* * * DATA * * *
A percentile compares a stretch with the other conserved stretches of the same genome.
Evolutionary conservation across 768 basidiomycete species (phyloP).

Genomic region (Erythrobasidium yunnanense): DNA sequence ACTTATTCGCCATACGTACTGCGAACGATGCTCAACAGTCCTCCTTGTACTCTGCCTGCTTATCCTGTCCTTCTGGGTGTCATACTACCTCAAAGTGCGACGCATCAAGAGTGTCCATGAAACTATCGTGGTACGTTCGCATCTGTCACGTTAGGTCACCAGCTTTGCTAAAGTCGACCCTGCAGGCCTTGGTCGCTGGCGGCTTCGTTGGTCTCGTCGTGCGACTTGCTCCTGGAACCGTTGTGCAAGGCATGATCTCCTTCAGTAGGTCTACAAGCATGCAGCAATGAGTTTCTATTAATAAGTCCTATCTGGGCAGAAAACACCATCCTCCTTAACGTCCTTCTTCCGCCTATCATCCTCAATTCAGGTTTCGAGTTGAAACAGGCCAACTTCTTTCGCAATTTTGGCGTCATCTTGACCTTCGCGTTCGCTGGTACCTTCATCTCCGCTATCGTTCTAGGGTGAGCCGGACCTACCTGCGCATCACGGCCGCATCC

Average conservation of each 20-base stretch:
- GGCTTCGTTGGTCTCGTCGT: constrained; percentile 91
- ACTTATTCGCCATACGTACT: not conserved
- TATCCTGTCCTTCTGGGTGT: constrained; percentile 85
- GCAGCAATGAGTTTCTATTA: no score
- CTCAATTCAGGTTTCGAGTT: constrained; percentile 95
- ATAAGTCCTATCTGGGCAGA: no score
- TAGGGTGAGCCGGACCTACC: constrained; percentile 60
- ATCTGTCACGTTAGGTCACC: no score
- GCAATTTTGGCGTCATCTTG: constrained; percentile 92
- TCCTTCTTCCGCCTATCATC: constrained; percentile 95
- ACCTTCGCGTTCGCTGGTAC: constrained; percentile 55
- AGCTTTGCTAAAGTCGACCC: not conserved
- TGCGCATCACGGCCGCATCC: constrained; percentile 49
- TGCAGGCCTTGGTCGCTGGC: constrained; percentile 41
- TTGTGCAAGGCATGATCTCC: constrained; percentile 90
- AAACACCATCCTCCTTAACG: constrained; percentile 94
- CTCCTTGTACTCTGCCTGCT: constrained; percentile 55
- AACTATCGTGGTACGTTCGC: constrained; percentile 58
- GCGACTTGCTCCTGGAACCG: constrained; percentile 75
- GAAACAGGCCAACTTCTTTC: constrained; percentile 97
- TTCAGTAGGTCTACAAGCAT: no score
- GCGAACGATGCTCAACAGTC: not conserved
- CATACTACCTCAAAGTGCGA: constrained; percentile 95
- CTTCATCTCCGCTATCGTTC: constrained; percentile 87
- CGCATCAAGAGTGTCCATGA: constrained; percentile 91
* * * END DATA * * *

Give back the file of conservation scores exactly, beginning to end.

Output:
A percentile compares a stretch with the other conserved stretches of the same genome.
Evolutionary conservation across 768 basidiomycete species (phyloP).

Genomic region (Erythrobasidium yunnanense): DNA sequence ACTTATTCGCCATACGTACTGCGAACGATGCTCAACAGTCCTCCTTGTACTCTGCCTGCTTATCCTGTCCTTCTGGGTGTCATACTACCTCAAAGTGCGACGCATCAAGAGTGTCCATGAAACTATCGTGGTACGTTCGCATCTGTCACGTTAGGTCACCAGCTTTGCTAAAGTCGACCCTGCAGGCCTTGGTCGCTGGCGGCTTCGTTGGTCTCGTCGTGCGACTTGCTCCTGGAACCGTTGTGCAAGGCATGATCTCCTTCAGTAGGTCTACAAGCATGCAGCAATGAGTTTCTATTAATAAGTCCTATCTGGGCAGAAAACACCATCCTCCTTAACGTCCTTCTTCCGCCTATCATCCTCAATTCAGGTTTCGAGTTGAAACAGGCCAACTTCTTTCGCAATTTTGGCGTCATCTTGACCTTCGCGTTCGCTGGTACCTTCATCTCCGCTATCGTTCTAGGGTGAGCCGGACCTACCTGCGCATCACGGCCGCATCC

Average conservation of each 20-base stretch:
- GGCTTCGTTGGTCTCGTCGT: constrained; percentile 91
- ACTTATTCGCCATACGTACT: not conserved
- TATCCTGTCCTTCTGGGTGT: constrained; percentile 85
- GCAGCAATGAGTTTCTATTA: no score
- CTCAATTCAGGTTTCGAGTT: constrained; percentile 95
- ATAAGTCCTATCTGGGCAGA: no score
- TAGGGTGAGCCGGACCTACC: constrained; percentile 60
- ATCTGTCACGTTAGGTCACC: no score
- GCAATTTTGGCGTCATCTTG: constrained; percentile 92
- TCCTTCTTCCGCCTATCATC: constrained; percentile 95
- ACCTTCGCGTTCGCTGGTAC: constrained; percentile 55
- AGCTTTGCTAAAGTCGACCC: not conserved
- TGCGCATCACGGCCGCATCC: constrained; percentile 49
- TGCAGGCCTTGGTCGCTGGC: constrained; percentile 41
- TTGTGCAAGGCATGATCTCC: constrained; percentile 90
- AAACACCATCCTCCTTAACG: constrained; percentile 94
- CTCCTTGTACTCTGCCTGCT: constrained; percentile 55
- AACTATCGTGGTACGTTCGC: constrained; percentile 58
- GCGACTTGCTCCTGGAACCG: constrained; percentile 75
- GAAACAGGCCAACTTCTTTC: constrained; percentile 97
- TTCAGTAGGTCTACAAGCAT: no score
- GCGAACGATGCTCAACAGTC: not conserved
- CATACTACCTCAAAGTGCGA: constrained; percentile 95
- CTTCATCTCCGCTATCGTTC: constrained; percentile 87
- CGCATCAAGAGTGTCCATGA: constrained; percentile 91